Karma in Hindu Mythology

Karma in Hindu Mythology

Karma is one of the three philosophies of Hinduism, along with Dharma and Moksha. The term refers to the sum of the punya (good deeds) and papaha (evil deeds) done by a person. The god of Karma is Shani, a divine personification of the planet Saturn. Bhagvan Shani uses a crow as the vehicle and delivers justice or dharma depending on the accumulated karma. All are delivered justice, irrespective of their status, such as god, beggar, or king. This article reviews the concept of karma and the metaphysical forces associated with it.

Ancient origins: The Rigveda, an ancient Sanskrit text written around 2000 BC, first mentions Karma. In smaskara, or the world, evil and good deeds done by a person act as debit or credit through the cycle of birth and death. The physical body is consumed by the fire or earth after death, but the soul experiences rebirth or punarajati, re-death, punar-mrtyu, and coming to life again, punar-asu. Thus, karma is the metaphysical force that guides the soul. A murderer, thief, traitor, or one who has done bad deeds will be reborn as a worm, snake, demon, evil spirit, or insect and undergo various punishments and miseries.

Other than bad and good karma, there are three types, and these are explained as follows. Sanchita karma includes the sum of all good and bad actions from the previous lives. A person will have done many good or bad deeds in their lives, and one portion of this is bequeathed to the next karma or prarabdha karma. Prarabdha karma is the being’s current karma, but it is shaped by the actions of previous lives and karmas. In other words, you either reap the benefits or suffer from the deeds done in past incarnations. This is also called destiny or fate, and it cannot be avoided or changed. Agami karma is the sum of the present and past deeds, and they are carried into the next rebirth.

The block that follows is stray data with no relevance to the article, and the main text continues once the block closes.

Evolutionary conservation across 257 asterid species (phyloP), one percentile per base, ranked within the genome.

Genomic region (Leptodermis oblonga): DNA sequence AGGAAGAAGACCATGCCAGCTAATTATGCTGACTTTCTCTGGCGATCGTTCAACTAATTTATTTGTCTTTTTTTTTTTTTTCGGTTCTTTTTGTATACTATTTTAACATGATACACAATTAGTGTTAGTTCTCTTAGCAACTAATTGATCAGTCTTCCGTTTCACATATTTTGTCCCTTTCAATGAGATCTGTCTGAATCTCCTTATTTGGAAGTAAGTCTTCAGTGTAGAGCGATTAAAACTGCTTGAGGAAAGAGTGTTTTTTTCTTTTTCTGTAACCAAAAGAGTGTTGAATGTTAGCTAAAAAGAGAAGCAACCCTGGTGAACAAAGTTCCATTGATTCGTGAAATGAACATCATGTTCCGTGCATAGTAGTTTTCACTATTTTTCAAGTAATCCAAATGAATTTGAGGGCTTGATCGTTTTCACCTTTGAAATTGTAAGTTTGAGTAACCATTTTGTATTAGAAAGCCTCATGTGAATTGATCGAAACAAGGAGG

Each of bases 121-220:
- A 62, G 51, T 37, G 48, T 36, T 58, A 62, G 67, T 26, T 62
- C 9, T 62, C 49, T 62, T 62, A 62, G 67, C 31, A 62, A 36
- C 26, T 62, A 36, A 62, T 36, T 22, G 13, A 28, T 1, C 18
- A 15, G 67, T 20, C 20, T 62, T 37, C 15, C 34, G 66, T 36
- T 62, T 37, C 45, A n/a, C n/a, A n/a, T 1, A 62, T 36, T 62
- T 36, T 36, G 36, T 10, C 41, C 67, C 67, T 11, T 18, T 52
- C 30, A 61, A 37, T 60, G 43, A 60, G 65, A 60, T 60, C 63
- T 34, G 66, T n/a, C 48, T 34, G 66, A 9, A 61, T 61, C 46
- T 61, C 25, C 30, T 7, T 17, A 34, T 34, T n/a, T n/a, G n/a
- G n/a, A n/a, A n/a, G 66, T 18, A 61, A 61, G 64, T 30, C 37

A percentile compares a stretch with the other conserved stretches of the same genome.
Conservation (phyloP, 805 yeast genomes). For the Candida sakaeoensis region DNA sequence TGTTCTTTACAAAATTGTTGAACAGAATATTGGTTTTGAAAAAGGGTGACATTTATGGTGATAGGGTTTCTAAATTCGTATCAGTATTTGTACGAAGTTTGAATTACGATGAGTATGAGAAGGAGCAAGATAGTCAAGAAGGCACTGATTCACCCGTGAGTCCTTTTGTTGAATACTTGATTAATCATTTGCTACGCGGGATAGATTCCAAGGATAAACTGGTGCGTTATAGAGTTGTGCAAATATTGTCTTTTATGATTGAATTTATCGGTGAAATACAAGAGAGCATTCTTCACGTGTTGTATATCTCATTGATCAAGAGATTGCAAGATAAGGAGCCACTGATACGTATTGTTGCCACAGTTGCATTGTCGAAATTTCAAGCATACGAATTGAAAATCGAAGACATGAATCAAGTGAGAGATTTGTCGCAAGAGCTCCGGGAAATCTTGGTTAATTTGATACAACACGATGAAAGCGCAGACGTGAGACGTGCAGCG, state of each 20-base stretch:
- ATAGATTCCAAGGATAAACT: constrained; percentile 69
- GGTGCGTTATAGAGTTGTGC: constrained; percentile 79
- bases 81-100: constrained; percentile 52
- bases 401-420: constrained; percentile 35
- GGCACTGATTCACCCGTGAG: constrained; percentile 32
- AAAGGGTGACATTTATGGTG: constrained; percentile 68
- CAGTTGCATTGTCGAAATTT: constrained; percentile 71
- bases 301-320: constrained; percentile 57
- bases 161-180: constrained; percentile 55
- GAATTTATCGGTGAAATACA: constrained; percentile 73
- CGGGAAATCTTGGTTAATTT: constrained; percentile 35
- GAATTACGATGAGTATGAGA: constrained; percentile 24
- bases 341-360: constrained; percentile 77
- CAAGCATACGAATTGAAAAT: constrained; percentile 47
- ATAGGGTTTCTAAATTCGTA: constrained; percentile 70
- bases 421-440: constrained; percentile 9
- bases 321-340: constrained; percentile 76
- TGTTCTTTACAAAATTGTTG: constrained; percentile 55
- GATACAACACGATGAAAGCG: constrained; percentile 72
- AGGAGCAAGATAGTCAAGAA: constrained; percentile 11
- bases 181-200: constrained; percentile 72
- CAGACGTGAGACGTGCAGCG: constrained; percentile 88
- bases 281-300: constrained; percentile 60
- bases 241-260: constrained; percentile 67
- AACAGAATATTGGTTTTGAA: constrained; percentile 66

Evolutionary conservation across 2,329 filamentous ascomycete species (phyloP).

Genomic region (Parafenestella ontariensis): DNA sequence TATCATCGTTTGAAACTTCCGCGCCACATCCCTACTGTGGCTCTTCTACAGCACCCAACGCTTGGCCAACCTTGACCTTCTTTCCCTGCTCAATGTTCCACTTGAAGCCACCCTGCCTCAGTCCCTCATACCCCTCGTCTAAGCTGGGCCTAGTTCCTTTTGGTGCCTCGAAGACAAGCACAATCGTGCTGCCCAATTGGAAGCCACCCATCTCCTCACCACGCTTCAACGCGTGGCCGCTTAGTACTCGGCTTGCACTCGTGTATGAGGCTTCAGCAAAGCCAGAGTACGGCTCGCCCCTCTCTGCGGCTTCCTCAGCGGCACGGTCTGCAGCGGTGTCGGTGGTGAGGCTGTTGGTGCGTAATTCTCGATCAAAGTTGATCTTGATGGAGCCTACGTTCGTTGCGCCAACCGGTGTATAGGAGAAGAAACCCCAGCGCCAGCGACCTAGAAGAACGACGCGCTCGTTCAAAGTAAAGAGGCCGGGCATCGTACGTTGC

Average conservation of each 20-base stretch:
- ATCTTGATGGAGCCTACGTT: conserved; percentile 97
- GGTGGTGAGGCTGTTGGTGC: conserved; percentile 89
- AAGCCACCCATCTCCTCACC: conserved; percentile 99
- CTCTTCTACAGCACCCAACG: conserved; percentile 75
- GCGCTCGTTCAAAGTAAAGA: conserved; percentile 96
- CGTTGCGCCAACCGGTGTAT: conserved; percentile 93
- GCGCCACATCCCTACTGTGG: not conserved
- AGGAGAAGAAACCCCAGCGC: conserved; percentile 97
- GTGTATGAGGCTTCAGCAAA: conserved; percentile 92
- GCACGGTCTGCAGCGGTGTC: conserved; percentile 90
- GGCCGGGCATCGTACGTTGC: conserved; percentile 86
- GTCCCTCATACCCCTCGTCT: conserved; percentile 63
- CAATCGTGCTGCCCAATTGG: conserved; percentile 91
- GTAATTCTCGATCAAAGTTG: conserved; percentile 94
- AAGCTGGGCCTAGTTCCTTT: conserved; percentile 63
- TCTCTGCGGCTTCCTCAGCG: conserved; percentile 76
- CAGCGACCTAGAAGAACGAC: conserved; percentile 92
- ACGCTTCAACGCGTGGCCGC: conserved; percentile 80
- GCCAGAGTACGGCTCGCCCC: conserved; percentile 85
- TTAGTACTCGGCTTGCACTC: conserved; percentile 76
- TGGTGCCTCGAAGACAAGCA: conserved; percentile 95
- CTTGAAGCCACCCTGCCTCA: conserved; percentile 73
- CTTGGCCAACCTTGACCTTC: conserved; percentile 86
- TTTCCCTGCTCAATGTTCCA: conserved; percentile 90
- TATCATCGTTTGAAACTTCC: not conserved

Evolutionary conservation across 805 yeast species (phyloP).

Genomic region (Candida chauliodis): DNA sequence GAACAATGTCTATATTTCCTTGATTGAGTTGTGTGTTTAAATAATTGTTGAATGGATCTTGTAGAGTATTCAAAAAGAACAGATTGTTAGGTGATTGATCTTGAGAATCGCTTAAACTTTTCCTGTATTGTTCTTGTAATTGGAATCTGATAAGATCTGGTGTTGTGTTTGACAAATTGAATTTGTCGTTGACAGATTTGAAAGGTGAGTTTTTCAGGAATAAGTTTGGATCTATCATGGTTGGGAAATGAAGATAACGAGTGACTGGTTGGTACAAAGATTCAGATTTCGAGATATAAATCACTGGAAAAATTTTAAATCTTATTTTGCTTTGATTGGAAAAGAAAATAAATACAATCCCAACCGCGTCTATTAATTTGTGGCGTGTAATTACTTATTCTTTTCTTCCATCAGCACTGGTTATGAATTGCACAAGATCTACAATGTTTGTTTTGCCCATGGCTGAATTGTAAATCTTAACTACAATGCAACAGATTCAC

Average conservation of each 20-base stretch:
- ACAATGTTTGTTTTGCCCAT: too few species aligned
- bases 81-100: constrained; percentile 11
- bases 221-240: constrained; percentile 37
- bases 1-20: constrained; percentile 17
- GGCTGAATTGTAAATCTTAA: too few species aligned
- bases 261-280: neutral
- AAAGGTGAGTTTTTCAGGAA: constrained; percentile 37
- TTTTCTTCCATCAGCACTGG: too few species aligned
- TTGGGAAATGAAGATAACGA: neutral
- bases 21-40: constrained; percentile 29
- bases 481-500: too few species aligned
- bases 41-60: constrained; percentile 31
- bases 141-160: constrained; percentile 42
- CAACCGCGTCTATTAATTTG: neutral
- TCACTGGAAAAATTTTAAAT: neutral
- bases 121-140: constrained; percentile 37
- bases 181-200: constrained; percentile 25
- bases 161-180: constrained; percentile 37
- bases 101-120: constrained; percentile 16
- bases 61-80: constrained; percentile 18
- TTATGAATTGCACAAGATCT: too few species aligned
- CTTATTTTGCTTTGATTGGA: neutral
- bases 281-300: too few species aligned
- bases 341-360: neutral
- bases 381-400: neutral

How it works: The Rigveda explains these constructs through an analogy. A hunter has a number of arrows in his quiver, and these arrows are the sanchita. He fires an arrow from the bow, and it cannot be stopped or recalled, and this arrow is prarabdha. When this arrow strikes a target, it becomes the agami and gives the fruits of his endeavors. Through a sublime conscience, the hunter has developed his skills, sharpened and shaped the arrows, and used his experience to build the sanchita, prarabdha, and to obtain agami, and he therefore has full control over all these forces. This, however, cannot occur in real life because he has no recollection of his previous lives or the karma of his life and deeds.

Karma is not like a business and trade record where one can refer to business losses and make corrections to make profits. The scriptures say that only prarabdha is the actual presence since it is the current life and a person has to perform good deeds, surround herself with positive energy, harness the natural forces of all things, and develop the synergy to lead a better life in the next reincarnation.

Moksha: Moksha, also called mukti, nirvana, is a soteriological and eschatological release and liberation from the cycle of life and death. The cycle is unpredictable and based on voluntary and involuntary actions. People may experience happiness, misery, sorrow, diseases, illness, and other forms of mental and physical torture. When moksha is attained, then a person reaches a natural state by leaving the imposed state of the prarabdha karma. A being that has attained moksha is immersed in the contentment of the self, freedom from moral obligation, and the need to prove one’s worth in samsara.